It now houses my vintage owl collection and assorted containers hide my bits and pieces such as embroidery thread, pencils, paints etc. The dining area has been decluttered and the family approves of our lovely ‘new’ cupboard, much to some people’s surprise….

cabinet original

The grubby cabinet with peeling veneer.

cabinet restored

Da na! The transformation is now complete.


Lovely old handle and key.

canisters closeup

Vintage anodized canisters and ice bucket, perfect for storage.


Dust free and safe from dog and boys…

Perfect weather for cosy Koalas

Where is my hot Melbourne summer? I don’t want it to be boiling hot but some warmth would be good please. Instead we’ve had a couple of sporadic teasing warm days, followed by chilly southerly winds. Oh well, it has been good weather for making woolly things. I have been making upcycled creatures for a while now to sell at markets and my Etsy shop but decided to expand my range and include some Australian animals. I present to you Keiki and Kylie Koala. They are made with an upcycled vintage blanket, the fringe of a mohair rug, scraps of wool jumper and decorated with a scrap of doily and some Ric Rac. They took a long time to make as I had to puzzle over making a pattern for them, think a while about their ears and how to decorate them and finally, hand and machine sew them. I really like the end result, especially their ears which are particularly Koala like. The only problem is, I only have one small mohair knee rug to make ears from, so I shall be keeping my eyes peeled whilst thrifting…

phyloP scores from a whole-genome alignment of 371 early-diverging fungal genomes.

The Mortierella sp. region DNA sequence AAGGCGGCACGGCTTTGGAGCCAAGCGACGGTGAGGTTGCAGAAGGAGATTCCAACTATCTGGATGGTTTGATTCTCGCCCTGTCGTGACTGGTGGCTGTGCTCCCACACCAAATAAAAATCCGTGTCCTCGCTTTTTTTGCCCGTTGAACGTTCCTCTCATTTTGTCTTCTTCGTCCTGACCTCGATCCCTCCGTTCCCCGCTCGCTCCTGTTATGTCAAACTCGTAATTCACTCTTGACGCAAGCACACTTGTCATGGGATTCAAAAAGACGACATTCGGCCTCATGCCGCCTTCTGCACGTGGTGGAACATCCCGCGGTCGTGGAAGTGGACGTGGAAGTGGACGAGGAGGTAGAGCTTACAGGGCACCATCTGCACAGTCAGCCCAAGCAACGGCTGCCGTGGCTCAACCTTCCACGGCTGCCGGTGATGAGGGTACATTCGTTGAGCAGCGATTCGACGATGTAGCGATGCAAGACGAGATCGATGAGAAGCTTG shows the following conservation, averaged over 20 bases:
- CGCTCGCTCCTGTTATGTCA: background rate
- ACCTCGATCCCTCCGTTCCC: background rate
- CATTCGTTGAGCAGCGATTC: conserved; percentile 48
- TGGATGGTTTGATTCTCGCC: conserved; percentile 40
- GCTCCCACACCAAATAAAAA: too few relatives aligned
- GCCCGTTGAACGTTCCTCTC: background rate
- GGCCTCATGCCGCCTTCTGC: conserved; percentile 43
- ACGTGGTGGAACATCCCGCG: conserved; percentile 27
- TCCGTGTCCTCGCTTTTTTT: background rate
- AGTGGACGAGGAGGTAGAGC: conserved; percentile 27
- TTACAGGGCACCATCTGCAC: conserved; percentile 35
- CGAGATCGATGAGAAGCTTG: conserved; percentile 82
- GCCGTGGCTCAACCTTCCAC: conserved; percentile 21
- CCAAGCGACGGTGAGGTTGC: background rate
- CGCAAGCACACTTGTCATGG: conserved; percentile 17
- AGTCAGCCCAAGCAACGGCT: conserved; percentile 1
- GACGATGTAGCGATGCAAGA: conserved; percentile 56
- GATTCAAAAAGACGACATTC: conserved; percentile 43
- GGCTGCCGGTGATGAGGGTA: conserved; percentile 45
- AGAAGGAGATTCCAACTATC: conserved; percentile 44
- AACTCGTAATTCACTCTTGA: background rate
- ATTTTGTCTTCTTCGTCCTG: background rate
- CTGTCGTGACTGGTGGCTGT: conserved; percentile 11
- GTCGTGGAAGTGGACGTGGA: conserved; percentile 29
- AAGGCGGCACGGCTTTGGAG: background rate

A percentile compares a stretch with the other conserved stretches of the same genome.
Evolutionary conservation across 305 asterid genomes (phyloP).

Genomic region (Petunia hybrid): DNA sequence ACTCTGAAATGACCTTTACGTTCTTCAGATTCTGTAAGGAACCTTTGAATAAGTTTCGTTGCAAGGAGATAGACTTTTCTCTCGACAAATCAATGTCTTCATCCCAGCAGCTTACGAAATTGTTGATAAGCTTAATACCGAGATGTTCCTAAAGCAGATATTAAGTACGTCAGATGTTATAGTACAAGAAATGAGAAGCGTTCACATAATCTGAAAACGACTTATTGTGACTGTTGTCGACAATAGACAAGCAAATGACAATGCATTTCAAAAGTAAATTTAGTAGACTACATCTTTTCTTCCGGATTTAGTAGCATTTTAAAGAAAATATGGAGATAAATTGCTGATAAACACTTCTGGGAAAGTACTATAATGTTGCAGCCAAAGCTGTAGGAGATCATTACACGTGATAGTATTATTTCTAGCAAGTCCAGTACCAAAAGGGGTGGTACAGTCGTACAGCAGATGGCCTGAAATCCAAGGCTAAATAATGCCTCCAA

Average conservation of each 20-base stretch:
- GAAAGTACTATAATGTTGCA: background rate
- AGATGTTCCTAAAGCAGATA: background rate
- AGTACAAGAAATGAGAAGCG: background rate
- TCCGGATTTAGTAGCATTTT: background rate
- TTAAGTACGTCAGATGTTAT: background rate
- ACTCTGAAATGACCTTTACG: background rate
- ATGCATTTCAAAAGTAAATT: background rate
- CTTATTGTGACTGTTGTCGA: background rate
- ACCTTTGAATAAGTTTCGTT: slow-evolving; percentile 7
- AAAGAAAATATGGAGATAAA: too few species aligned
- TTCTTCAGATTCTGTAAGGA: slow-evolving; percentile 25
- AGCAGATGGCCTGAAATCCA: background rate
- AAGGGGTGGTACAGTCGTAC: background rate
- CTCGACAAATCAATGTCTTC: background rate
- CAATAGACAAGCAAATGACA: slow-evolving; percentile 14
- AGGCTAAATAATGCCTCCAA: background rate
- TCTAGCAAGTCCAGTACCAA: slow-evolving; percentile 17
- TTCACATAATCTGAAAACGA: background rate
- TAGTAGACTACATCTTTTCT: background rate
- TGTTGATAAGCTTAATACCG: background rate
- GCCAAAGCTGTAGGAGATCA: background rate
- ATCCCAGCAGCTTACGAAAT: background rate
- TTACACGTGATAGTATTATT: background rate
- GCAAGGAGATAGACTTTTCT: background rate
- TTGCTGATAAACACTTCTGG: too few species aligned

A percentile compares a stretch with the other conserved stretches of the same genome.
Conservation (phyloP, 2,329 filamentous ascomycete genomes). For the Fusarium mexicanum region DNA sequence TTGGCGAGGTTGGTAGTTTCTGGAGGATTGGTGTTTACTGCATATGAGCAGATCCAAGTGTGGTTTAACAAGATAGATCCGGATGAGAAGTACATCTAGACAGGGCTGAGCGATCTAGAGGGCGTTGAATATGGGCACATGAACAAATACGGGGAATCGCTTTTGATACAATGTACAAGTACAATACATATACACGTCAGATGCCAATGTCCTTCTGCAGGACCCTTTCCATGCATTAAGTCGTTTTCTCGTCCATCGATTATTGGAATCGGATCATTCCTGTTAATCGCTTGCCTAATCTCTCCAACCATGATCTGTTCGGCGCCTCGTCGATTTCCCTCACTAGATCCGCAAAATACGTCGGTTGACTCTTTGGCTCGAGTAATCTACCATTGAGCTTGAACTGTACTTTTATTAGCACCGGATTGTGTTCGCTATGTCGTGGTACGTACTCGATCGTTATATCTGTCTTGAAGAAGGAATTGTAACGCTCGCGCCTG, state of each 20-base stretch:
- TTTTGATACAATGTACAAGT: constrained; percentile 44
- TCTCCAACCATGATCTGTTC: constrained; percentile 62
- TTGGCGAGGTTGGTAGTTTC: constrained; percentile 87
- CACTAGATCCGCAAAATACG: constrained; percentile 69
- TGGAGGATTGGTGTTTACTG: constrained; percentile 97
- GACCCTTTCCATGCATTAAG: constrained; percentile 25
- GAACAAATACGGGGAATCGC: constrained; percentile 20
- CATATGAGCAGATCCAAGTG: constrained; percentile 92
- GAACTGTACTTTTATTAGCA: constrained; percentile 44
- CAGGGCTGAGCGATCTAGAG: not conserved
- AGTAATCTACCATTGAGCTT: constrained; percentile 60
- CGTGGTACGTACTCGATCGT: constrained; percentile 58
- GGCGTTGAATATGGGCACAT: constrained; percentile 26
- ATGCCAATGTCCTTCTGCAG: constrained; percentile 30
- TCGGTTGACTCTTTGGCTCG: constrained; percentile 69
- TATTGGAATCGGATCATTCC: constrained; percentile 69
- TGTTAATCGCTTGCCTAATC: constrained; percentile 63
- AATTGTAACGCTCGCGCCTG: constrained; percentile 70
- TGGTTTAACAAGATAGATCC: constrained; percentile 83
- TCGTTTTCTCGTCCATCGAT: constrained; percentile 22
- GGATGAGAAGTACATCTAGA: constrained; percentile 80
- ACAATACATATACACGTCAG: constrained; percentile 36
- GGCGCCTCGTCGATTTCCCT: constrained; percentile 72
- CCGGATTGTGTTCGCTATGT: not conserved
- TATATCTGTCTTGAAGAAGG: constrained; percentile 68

Keiki the Koala enjoys the beach and lounging around.


Kylie the Koala enjoys sampling Lamingtons and Pavlova.

Thrifted Buttons

Any button lovers out there? I promised in my last post that I would show you some of the buttons I’ve found in Charity shops. I’m not going to say much, the buttons speak for themselves. I will let you know though, that when I spot them on one of my thrifting adventures, they do make my heart beat a little faster.